Two groups will dominate American politics in the years to come, Republican leader Ralph Reed told students Thursday as part of his “Values and Politics in America” lecture at the Storer Auditorium.
Reed described the future of U.S. politics as being determined by two major constituencies: the values voter who is relatively well-off, resides in suburbs and regularly attends a church, and the Hispanic voter, who is part of the fastest growing minority group. He said that Democrats need to understand that the values voter accounts for one-third of all voters, and unless they come to this realization, they will become an obsolete party.
“These two constituencies share the ideals of strengthening the institution of marriage and protecting human life and we think we can connect with these constituencies on issues of values,” Reed said.
Reed also stressed the importance of public service and its contribution to society. He said that the trend as of late has been shifting in favor of political activism, allowing citizens to become more involved.
“The internet is going to transform our politics,” Reed said, “It will turn us all into participants and activists.”
The lecture was followed by a question-and-answer session where audience members were given the opportunity to interact with the politician.
Reed, a strategist for President Bush’s election campaign, served as the chair of the Georgia Republican Party in 2002 and is currently running for lieutenant governor of that same state. He was also executive director of the Christian Coalition.
The event began with a welcome address by President Donna E. Shalala, who described Reed as a leader with an open mind.
“Ralph Reed has played a role in transforming politics and he represents a point of view that millions of Americans share,” Shalala said.
Speech stirs confusion, controversy
Reed’s presence on campus sparked reactions of outrage from some students, including student organizations which decided to protest his visit.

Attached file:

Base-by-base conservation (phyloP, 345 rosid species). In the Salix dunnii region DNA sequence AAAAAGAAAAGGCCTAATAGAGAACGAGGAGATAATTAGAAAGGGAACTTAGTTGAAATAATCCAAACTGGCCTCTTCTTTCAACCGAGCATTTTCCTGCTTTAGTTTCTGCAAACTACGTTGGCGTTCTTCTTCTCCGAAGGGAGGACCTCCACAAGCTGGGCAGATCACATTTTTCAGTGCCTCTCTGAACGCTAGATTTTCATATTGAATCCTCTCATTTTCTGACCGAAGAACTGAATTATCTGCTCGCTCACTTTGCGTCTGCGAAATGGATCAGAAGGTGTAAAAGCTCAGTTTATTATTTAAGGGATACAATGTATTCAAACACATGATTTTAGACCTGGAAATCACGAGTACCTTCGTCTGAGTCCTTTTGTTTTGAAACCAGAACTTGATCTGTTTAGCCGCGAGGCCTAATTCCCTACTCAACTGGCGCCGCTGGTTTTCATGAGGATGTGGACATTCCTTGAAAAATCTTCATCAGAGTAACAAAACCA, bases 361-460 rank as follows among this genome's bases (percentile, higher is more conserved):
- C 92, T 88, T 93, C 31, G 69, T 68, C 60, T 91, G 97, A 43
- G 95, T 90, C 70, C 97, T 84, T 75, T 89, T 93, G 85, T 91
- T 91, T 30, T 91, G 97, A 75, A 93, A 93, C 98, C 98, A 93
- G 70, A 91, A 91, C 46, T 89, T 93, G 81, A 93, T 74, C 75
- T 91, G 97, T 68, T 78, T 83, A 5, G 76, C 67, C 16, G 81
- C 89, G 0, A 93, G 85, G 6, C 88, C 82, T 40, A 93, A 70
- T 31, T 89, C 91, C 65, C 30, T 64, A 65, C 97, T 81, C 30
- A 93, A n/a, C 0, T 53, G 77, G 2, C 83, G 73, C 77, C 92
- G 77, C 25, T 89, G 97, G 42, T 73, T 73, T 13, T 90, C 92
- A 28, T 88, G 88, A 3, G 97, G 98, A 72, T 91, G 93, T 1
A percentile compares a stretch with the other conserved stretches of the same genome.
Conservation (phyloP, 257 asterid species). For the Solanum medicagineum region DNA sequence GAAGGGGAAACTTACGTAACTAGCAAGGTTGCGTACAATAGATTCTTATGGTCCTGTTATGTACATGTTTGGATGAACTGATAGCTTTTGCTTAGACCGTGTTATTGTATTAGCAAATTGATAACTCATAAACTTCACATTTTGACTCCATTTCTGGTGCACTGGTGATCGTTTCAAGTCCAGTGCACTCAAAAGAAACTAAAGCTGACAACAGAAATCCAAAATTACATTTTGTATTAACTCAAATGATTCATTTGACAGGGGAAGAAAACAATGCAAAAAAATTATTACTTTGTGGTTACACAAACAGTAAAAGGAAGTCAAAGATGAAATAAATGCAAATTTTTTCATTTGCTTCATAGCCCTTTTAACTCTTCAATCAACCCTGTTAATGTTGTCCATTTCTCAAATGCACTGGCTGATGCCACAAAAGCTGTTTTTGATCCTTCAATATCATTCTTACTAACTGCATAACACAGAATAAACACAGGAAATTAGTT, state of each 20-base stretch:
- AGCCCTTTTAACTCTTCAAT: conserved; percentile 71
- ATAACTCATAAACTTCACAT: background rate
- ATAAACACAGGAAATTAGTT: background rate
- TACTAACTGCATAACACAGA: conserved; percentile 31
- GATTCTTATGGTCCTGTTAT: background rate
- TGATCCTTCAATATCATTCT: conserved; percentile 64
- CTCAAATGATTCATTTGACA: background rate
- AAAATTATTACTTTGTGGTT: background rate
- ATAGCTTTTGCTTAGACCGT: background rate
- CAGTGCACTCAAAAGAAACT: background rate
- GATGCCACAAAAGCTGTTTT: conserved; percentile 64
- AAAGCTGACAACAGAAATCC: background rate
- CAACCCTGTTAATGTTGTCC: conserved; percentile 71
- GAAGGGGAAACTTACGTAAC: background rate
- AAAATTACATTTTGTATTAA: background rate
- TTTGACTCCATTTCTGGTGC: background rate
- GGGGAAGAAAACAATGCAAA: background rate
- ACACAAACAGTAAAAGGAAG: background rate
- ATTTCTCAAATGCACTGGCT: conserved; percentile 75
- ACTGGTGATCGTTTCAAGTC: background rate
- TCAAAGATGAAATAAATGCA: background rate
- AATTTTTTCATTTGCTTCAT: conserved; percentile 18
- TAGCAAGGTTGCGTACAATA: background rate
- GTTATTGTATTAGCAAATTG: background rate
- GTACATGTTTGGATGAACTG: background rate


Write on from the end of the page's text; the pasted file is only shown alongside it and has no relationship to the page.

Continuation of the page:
OUTspoken, the political branch of SpectrUM, carried out a silent protest at the event. While Reed was delivering his speech, members stood up and filed out of the auditorium. Once outside, they held up signs reading slogans such as “Hate is not a ‘Cane Value” and “Federalism is not Based on Religion” in protest to Reed’s message.
“Ralph Reed is driving religion into the center of values and politics. Our government, which is founded on federalism, is not based on religion,” Patrick Ryan, sophomore, said. “There were many circumstances surrounding his political career that were not agreeable, including pushing anti-gay sentiment into mainstream politics.”
However, other members of the audience felt Reed was fair to both sides.
“I think he was the most objective political speaker I have seen in a long time, especially amongst such a dissenting audience,” John Tyree, freshman, said.
Controversy surrounding Reed stems from his alleged involvement in a scandal involving lobbyist Jack Abramoff, a friend of Reed’s who was recently indicted. Abramoff, Reed and others are under investigation for corrupt lobbying practices.
In media interviews before the lecture, Reed did not comment on the investigation, other than to say he is cooperating with it.
“My firm was highly effective and did well,” Reed said. “Any attempt to associate me with any wrongoding is guilt by assocation. We’ve been happy to cooperate with Senator McCain and all who are looking into the matter.”
Some students and professors that disagreed with Reed’s point of view were concerned that the University had paid the politican to speak on campus. However, according to Margot Winick, director of media relations, that is not the case: Reed came after receiving an invitation from Shalala during the presidential debate last year.
Still, some professors were not pleased.
“This is not someone I’d want lecturing my children on politics and morality,” Michael Froomkin, a professor at the School of Law, said. “I certainly wouldn’t stop him; I wouldn’t want to prevent people from coming on campus. But if the University invited him, it’s not good.”
In her welcome address, Shalala explained that she and Reed are good friends, and that the University should bring speakers with a variety of opinions.
“I told him to come speak on campus,” Shalala said. “The campus has a responsibility to educate our students. We should encourage them to hear other points of view, particularly those who’ve changed our country, whether it’s for better or for worse.”
Karunya Krishnan can be contacted at firstname.lastname@example.org. Jay Rooney can be contacted at email@example.com.